The disruption to cross-border supplies caused by COVID-19 restrictions has highlighted the important role of domestic value chains. Strengthening them will facilitate local job creation and income generation, by leveraging existing and new economic activities. IRENA’s work on leveraging local supply chains offers insights into the types of jobs needed to support the transition by technology, segment of the value chain, educational and occupational requirements.

This will require industrial policies to form viable supply chains; education and training strategies to create a skilled workforce; active labour market measures to provide adequate employment services; retraining and recertification together with social protection to assist workers and communities dependent on fossil fuels; and public investment strategies to support regional economic development and diversification.

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In highly uneven recovery, global investment flows rebound

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After a big drop last year caused by the COVID-19 pandemic, global foreign direct investment (FDI) reached an estimated $852 billion in the first half of 2021, showing a stronger than expected rebound.  

That’s according to the latest Investment Trends Monitor, released this Tuesday by the United Nations Conference on Trade and Development (UNCTAD).  

It shows the increase in the first two quarters in FDI, recovered more than 70 per cent of the losses stemming from the COVID-19 crisis in 2020. 

For the UNCTAD‘s director of investment and enterprise, James Zhan, the good news “masks the growing divergence in FDI flows between developed and developing economies, as well as the lag in a broad-based recovery of the greenfield investment in productive capacity.” 

Mr. Zhan also warns that “uncertainties remain abundant”. 

Global outlook  

The duration of the health crisis, the pace of vaccinations, especially in developing countries, and the speed of implementation of infrastructure stimulus, remain important factors of uncertainty. 

Other important risk factors are labour and supply chain bottlenecks, rising energy prices and inflationary pressures.  

Despite these challenges, the global outlook for the full year has improved from earlier projections. 

The growth in the next few months should be more muted than the in the first half of the year, but it should still take FDI flows to beyond pre-pandemic levels. 

Uneven recovery 

Between January and June, developed economies saw the biggest rise, with FDI reaching an estimated $424 billion, more than three times the exceptionally low level in 2020.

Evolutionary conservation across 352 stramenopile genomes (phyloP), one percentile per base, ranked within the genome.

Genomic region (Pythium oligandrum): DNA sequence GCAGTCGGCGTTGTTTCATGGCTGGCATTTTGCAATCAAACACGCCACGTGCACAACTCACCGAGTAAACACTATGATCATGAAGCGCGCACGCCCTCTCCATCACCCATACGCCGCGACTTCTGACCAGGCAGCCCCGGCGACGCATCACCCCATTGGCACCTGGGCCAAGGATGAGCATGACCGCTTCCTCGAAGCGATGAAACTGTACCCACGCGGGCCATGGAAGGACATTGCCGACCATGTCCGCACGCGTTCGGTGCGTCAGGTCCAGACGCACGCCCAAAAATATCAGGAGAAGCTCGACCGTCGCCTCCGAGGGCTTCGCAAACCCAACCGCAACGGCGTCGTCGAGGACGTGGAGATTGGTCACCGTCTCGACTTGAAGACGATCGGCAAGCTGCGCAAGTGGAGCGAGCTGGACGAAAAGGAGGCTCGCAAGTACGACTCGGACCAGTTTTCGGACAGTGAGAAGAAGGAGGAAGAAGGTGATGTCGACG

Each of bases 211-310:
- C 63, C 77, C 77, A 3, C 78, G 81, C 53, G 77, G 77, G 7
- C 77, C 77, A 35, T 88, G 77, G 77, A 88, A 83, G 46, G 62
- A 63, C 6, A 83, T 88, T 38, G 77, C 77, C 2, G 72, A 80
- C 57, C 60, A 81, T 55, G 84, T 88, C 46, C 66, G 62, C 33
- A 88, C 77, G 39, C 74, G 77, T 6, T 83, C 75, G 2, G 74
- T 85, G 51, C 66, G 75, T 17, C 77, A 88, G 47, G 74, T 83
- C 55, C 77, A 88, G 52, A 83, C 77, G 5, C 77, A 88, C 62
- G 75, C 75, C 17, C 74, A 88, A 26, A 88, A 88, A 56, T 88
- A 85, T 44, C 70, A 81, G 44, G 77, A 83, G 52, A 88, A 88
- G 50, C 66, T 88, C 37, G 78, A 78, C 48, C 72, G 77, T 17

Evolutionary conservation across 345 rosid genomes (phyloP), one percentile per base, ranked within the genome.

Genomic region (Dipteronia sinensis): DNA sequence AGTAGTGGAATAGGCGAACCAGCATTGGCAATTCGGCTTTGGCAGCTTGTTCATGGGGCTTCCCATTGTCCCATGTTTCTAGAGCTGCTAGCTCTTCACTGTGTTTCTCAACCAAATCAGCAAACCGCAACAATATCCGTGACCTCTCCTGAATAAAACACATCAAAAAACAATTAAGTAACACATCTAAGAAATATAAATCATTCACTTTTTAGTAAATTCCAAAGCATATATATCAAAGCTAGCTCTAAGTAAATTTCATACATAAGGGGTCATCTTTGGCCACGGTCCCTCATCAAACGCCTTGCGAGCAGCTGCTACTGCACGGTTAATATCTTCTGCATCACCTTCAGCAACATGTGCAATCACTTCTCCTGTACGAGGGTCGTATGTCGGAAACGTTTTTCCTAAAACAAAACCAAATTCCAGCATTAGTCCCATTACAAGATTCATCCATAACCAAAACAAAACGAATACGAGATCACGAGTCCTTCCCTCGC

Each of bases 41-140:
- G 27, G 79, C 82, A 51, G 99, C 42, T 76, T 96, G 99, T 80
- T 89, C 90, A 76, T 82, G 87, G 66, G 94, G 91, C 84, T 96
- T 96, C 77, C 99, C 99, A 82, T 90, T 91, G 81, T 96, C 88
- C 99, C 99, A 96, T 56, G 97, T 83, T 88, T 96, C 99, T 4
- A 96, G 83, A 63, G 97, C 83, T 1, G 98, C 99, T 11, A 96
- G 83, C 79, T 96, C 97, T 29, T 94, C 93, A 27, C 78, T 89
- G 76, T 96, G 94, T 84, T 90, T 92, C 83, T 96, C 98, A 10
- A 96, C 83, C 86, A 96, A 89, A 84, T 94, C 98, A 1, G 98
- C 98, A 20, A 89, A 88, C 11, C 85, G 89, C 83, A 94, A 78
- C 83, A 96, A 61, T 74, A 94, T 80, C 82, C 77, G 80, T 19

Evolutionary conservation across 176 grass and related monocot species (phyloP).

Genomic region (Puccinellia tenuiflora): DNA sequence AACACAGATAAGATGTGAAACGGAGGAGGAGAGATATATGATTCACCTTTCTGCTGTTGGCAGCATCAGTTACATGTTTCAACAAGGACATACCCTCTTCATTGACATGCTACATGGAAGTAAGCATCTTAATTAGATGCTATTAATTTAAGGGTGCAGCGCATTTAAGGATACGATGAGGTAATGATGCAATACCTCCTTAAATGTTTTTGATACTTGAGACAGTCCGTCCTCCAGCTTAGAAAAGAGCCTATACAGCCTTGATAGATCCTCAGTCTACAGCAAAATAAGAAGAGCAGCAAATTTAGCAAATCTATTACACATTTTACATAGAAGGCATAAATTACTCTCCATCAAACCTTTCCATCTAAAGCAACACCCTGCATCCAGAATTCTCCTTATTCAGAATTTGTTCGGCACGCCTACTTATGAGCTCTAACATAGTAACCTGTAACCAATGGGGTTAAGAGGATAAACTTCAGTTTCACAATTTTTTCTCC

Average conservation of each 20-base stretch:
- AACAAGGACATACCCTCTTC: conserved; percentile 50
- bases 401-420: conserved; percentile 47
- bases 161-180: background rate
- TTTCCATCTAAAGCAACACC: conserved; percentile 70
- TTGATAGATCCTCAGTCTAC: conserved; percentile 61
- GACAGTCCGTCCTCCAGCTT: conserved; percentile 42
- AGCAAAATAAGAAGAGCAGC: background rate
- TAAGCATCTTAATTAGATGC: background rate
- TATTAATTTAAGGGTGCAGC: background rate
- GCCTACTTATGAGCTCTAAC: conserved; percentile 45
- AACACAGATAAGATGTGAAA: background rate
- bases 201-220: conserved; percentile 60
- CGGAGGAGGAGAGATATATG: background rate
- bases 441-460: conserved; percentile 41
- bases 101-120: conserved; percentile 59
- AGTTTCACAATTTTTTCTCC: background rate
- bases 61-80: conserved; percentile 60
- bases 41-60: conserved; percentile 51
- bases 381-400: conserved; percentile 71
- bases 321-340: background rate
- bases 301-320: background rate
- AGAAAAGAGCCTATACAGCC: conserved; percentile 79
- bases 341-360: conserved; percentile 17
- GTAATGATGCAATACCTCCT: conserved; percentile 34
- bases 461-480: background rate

In Europe, several large economies saw sizeable increases, on average remaining only 5 per cent below pre-pandemic quarterly levels.  

Inflows in the United States were up by 90 per cent, driven by a surge in cross-border mergers and acquisitions. 

FDI flows in developing economies also increased significantly, totalling $427 billion in the first half of the year.  

There was a growth acceleration in east and southeast Asia (25 per cent), a recovery to near pre-pandemic levels in Central and South America, and upticks in several other regional economies across Africa and West and Central Asia. 

Of the total recovery increase, 75 per cent was recorded in developed economies. 

High-income countries more than doubled quarterly FDI inflows from rock bottom 2020 levels, middle-income economies saw a 30 per cent increase, and low-income economies a further nine per cent decline.  

Mixed picture for investors 

Growing investor confidence is most apparent in infrastructure, boosted by favourable long-term financing conditions, recovery stimulus packages and overseas investment programmes. 

International project finance deals were up 32 per cent in number, and 74 per cent in value terms. Sizeable increases happened in most high-income regions and in Asia and South America. 

In contrast, UNCTAD says investor confidence in industry and value chains remains shaky. Greenfield investment project announcements continued their downward path, decreasing 13 per cent in number and 11 per cent in value until the end of September.  

Agenda 2030 

After suffering double-digit declines across almost all sectors, the recovery in areas relevant to Sustainable Development Goals (SDGs) in developing countries remains fragile. 

The combined value of announced greenfield investments and project finance deals rose by 60 per cent, but mostly because of a small number of very large deals in the power sector.